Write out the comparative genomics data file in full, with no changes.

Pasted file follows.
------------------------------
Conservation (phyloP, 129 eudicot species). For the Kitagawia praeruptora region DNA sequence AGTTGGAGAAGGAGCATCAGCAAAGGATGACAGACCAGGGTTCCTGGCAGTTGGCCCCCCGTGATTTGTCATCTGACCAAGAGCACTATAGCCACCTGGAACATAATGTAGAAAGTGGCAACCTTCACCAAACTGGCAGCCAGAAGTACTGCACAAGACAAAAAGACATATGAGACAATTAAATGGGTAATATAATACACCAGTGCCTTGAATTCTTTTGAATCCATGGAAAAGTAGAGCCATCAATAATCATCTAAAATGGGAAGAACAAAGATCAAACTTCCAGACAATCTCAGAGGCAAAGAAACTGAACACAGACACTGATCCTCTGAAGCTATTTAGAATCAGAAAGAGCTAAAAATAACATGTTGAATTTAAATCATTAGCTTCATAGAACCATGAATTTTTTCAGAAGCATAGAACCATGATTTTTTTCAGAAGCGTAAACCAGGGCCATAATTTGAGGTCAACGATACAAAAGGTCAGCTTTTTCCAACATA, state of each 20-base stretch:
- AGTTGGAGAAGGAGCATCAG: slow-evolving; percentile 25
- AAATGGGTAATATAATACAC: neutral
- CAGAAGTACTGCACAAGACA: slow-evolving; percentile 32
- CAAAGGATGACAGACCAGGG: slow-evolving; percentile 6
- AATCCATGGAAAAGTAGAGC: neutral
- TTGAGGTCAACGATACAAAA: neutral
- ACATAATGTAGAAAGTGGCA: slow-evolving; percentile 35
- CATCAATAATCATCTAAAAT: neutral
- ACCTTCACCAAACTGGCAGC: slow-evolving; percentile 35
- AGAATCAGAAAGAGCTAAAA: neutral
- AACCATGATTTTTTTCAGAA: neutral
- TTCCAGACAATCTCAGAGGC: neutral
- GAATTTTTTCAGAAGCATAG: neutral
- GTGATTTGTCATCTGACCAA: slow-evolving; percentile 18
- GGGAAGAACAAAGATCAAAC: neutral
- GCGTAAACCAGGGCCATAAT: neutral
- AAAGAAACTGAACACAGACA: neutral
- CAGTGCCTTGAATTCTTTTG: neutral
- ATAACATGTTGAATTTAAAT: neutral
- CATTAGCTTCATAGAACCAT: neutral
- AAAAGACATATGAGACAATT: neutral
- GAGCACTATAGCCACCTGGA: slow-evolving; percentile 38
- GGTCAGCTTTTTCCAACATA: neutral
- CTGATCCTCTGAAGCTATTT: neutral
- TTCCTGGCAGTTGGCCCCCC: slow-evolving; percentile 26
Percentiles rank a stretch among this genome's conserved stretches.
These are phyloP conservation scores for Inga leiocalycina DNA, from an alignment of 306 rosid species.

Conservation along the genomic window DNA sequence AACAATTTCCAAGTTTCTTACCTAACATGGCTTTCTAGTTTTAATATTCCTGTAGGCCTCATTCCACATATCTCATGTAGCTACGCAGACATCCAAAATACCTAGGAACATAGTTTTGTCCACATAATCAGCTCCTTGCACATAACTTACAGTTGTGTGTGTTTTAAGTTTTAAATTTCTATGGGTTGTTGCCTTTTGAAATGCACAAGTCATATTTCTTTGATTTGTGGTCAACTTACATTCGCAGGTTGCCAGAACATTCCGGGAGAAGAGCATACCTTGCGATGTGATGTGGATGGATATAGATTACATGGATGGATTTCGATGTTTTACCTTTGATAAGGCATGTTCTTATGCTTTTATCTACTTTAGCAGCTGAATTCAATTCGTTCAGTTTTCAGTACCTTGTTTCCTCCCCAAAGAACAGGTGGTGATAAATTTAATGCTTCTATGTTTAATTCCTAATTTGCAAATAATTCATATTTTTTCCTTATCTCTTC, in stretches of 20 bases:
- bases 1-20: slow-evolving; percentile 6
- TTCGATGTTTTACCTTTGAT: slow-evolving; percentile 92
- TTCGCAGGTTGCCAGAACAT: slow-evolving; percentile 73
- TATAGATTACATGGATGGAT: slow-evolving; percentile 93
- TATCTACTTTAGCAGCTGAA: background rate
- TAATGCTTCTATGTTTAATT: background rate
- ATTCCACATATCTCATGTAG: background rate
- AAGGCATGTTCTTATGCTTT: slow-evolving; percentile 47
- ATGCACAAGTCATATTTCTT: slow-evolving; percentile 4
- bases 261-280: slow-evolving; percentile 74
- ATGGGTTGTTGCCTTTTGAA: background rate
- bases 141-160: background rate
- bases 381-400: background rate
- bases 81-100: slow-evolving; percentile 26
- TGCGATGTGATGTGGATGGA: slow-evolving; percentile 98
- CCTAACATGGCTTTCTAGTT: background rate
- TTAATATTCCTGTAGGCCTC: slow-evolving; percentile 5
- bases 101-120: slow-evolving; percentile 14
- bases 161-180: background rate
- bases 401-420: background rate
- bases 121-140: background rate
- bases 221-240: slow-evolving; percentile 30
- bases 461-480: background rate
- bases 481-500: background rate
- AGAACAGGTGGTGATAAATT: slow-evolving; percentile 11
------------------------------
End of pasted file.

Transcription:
Conservation (phyloP, 129 eudicot species). For the Kitagawia praeruptora region DNA sequence AGTTGGAGAAGGAGCATCAGCAAAGGATGACAGACCAGGGTTCCTGGCAGTTGGCCCCCCGTGATTTGTCATCTGACCAAGAGCACTATAGCCACCTGGAACATAATGTAGAAAGTGGCAACCTTCACCAAACTGGCAGCCAGAAGTACTGCACAAGACAAAAAGACATATGAGACAATTAAATGGGTAATATAATACACCAGTGCCTTGAATTCTTTTGAATCCATGGAAAAGTAGAGCCATCAATAATCATCTAAAATGGGAAGAACAAAGATCAAACTTCCAGACAATCTCAGAGGCAAAGAAACTGAACACAGACACTGATCCTCTGAAGCTATTTAGAATCAGAAAGAGCTAAAAATAACATGTTGAATTTAAATCATTAGCTTCATAGAACCATGAATTTTTTCAGAAGCATAGAACCATGATTTTTTTCAGAAGCGTAAACCAGGGCCATAATTTGAGGTCAACGATACAAAAGGTCAGCTTTTTCCAACATA, state of each 20-base stretch:
- AGTTGGAGAAGGAGCATCAG: slow-evolving; percentile 25
- AAATGGGTAATATAATACAC: neutral
- CAGAAGTACTGCACAAGACA: slow-evolving; percentile 32
- CAAAGGATGACAGACCAGGG: slow-evolving; percentile 6
- AATCCATGGAAAAGTAGAGC: neutral
- TTGAGGTCAACGATACAAAA: neutral
- ACATAATGTAGAAAGTGGCA: slow-evolving; percentile 35
- CATCAATAATCATCTAAAAT: neutral
- ACCTTCACCAAACTGGCAGC: slow-evolving; percentile 35
- AGAATCAGAAAGAGCTAAAA: neutral
- AACCATGATTTTTTTCAGAA: neutral
- TTCCAGACAATCTCAGAGGC: neutral
- GAATTTTTTCAGAAGCATAG: neutral
- GTGATTTGTCATCTGACCAA: slow-evolving; percentile 18
- GGGAAGAACAAAGATCAAAC: neutral
- GCGTAAACCAGGGCCATAAT: neutral
- AAAGAAACTGAACACAGACA: neutral
- CAGTGCCTTGAATTCTTTTG: neutral
- ATAACATGTTGAATTTAAAT: neutral
- CATTAGCTTCATAGAACCAT: neutral
- AAAAGACATATGAGACAATT: neutral
- GAGCACTATAGCCACCTGGA: slow-evolving; percentile 38
- GGTCAGCTTTTTCCAACATA: neutral
- CTGATCCTCTGAAGCTATTT: neutral
- TTCCTGGCAGTTGGCCCCCC: slow-evolving; percentile 26
Percentiles rank a stretch among this genome's conserved stretches.
These are phyloP conservation scores for Inga leiocalycina DNA, from an alignment of 306 rosid species.

Conservation along the genomic window DNA sequence AACAATTTCCAAGTTTCTTACCTAACATGGCTTTCTAGTTTTAATATTCCTGTAGGCCTCATTCCACATATCTCATGTAGCTACGCAGACATCCAAAATACCTAGGAACATAGTTTTGTCCACATAATCAGCTCCTTGCACATAACTTACAGTTGTGTGTGTTTTAAGTTTTAAATTTCTATGGGTTGTTGCCTTTTGAAATGCACAAGTCATATTTCTTTGATTTGTGGTCAACTTACATTCGCAGGTTGCCAGAACATTCCGGGAGAAGAGCATACCTTGCGATGTGATGTGGATGGATATAGATTACATGGATGGATTTCGATGTTTTACCTTTGATAAGGCATGTTCTTATGCTTTTATCTACTTTAGCAGCTGAATTCAATTCGTTCAGTTTTCAGTACCTTGTTTCCTCCCCAAAGAACAGGTGGTGATAAATTTAATGCTTCTATGTTTAATTCCTAATTTGCAAATAATTCATATTTTTTCCTTATCTCTTC, in stretches of 20 bases:
- bases 1-20: slow-evolving; percentile 6
- TTCGATGTTTTACCTTTGAT: slow-evolving; percentile 92
- TTCGCAGGTTGCCAGAACAT: slow-evolving; percentile 73
- TATAGATTACATGGATGGAT: slow-evolving; percentile 93
- TATCTACTTTAGCAGCTGAA: background rate
- TAATGCTTCTATGTTTAATT: background rate
- ATTCCACATATCTCATGTAG: background rate
- AAGGCATGTTCTTATGCTTT: slow-evolving; percentile 47
- ATGCACAAGTCATATTTCTT: slow-evolving; percentile 4
- bases 261-280: slow-evolving; percentile 74
- ATGGGTTGTTGCCTTTTGAA: background rate
- bases 141-160: background rate
- bases 381-400: background rate
- bases 81-100: slow-evolving; percentile 26
- TGCGATGTGATGTGGATGGA: slow-evolving; percentile 98
- CCTAACATGGCTTTCTAGTT: background rate
- TTAATATTCCTGTAGGCCTC: slow-evolving; percentile 5
- bases 101-120: slow-evolving; percentile 14
- bases 161-180: background rate
- bases 401-420: background rate
- bases 121-140: background rate
- bases 221-240: slow-evolving; percentile 30
- bases 461-480: background rate
- bases 481-500: background rate
- AGAACAGGTGGTGATAAATT: slow-evolving; percentile 11